Tuesday, May 06, 2008

Sorry dudes, I think it makes you seem kinda skeevy

Jake McKee, who I've met IRL and is a good guy, is enamored with this post by Martin, the blogger at the Community Spark blog.

The premise: "Why your online community is like a beautiful woman"

I have to say that I think that these posts make both of these guys seem a little skeevy...which I know Jake is not.

If the premise was "Why your online community is like a lover", I could totally go with it. The concept is that an online community and a beautiful woman both need:

To be well treated
To be kept interested
To be allowed to be seen and appreciated
To also have personality
To accommodate occasional conflict
To get past occasional jealousy

Sorry guys...we all need that, no matter where we fall on the beauty scale.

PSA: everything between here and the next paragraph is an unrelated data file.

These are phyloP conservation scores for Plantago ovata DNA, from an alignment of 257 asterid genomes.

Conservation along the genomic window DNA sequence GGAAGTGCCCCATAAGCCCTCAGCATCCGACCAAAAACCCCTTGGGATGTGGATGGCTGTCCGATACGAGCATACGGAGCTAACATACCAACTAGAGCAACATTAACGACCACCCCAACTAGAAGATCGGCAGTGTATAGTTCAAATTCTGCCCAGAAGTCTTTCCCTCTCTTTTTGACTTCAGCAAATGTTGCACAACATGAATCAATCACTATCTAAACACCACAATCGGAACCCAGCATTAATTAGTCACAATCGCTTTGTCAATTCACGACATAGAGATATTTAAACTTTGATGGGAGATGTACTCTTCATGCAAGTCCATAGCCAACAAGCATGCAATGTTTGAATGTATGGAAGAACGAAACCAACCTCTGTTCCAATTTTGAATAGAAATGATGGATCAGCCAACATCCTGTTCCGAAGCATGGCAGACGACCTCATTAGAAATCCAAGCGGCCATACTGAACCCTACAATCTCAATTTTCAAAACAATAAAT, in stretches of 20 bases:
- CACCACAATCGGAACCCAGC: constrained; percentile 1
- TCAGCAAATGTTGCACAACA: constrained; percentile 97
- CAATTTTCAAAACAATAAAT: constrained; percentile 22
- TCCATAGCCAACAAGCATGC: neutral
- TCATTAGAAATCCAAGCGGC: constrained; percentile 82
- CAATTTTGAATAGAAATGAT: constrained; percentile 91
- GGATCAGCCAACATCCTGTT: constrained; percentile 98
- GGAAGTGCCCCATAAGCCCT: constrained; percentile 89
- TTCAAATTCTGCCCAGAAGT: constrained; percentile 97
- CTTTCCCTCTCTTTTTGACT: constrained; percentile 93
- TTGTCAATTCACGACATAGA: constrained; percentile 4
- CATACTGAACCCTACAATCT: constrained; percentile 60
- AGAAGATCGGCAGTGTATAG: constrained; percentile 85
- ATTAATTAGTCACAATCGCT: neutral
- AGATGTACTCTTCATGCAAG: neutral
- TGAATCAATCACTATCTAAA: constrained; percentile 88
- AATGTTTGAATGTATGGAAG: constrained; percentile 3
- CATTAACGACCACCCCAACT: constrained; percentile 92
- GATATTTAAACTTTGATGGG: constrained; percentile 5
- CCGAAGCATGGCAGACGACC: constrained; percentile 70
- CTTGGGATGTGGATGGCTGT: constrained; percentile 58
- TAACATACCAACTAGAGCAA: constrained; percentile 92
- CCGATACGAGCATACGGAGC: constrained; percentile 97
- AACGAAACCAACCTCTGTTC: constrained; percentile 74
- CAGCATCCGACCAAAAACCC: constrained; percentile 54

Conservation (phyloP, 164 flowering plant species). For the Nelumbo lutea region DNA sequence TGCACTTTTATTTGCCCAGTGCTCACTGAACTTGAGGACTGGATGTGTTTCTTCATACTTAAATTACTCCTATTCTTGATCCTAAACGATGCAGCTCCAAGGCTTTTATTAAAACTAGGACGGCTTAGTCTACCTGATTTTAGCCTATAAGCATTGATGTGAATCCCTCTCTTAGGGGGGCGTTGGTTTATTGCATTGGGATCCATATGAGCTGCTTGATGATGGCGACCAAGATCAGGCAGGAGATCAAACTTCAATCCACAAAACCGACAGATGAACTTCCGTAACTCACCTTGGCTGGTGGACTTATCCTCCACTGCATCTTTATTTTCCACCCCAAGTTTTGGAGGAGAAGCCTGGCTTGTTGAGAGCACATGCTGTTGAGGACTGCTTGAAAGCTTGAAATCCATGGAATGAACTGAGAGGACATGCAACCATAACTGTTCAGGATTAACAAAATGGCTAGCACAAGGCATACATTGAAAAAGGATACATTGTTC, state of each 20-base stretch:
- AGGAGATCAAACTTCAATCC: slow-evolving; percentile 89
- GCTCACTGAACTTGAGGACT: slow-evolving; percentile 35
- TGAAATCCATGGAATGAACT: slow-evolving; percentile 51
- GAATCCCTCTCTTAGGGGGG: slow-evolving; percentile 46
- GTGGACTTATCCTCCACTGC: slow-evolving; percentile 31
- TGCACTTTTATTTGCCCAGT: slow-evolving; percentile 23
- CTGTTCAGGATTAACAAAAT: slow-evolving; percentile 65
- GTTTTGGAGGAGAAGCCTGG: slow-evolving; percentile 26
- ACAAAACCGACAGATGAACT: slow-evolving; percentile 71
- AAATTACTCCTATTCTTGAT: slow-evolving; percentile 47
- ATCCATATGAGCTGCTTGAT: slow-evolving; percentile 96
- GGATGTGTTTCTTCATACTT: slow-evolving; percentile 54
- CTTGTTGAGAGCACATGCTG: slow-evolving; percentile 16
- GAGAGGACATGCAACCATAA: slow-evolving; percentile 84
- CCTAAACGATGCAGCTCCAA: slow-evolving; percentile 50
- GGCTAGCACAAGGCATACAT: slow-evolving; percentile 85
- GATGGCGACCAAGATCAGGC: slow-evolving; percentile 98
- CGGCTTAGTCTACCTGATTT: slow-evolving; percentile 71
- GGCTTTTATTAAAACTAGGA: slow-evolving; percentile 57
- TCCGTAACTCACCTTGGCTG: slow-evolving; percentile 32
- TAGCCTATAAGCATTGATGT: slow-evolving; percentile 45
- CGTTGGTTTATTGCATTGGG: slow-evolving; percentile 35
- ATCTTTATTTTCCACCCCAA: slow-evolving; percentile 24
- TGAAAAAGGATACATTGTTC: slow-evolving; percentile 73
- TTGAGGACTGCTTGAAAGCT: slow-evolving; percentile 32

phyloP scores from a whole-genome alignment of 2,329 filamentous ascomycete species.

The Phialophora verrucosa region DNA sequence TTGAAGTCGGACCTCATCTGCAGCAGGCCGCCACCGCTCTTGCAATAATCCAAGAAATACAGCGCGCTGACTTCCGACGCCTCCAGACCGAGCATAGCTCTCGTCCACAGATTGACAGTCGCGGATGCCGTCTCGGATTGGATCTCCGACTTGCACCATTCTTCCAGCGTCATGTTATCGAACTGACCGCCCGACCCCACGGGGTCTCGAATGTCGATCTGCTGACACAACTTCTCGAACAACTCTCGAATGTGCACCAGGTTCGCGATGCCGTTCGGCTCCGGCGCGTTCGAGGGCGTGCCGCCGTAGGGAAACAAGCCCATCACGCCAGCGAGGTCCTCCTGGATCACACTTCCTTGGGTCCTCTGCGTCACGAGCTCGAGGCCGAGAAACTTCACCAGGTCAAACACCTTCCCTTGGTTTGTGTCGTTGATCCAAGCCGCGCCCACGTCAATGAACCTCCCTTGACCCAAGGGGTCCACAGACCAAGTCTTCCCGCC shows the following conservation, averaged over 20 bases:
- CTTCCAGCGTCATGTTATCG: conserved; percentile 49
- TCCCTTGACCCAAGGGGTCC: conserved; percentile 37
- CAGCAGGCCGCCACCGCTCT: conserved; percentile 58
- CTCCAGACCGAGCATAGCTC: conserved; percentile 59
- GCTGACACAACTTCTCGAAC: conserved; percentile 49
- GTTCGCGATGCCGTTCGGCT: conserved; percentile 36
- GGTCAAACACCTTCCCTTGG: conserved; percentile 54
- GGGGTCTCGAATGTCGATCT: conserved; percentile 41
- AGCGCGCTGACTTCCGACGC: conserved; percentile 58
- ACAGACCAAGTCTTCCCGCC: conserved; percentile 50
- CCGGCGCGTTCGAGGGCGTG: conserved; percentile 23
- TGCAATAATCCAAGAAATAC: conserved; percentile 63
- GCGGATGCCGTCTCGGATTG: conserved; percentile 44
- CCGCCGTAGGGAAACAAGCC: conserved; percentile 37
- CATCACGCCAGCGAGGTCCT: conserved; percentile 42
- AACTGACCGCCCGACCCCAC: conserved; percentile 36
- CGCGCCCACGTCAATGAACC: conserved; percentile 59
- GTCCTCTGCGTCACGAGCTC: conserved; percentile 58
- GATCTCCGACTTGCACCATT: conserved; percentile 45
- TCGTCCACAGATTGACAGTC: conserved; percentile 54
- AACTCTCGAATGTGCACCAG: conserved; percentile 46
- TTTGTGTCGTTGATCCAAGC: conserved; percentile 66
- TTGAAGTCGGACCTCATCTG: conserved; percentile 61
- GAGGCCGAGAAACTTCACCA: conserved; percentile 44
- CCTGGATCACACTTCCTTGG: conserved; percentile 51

Adding the "beautiful" part, plus each guy adding a picture of a beautiful woman to the post to illustrate the point? Kinda skeevy, sorry. Not only that, but by specifying the "beautiful" part and illustrating as you have (instead of leaving to the imagination) you send a message of exclusivity not inclusivity. Which could be fine if your online community is meant to be exclusive, I don't know, but I'm guessing most companies have their hands full enticing and sustaining any kind of community...most of them are not in a position to be exclusive!

Meanwhile if you simply opined on "Why your online community is like a lover" you would be equally edgy without being so off-putting to at least some significant portion of your readership...whether most people will speak up about it or not. Hey, I see what they're saying and why they like it as a jumping off point, I merely suggest that the analogy could work a lot better...and feel less icky.

Hi Elisa

I'm Martin, the author of the article 'Why your online community is like a beautiful woman'. Thanks for mentioning the post; I would like to address some of your comments.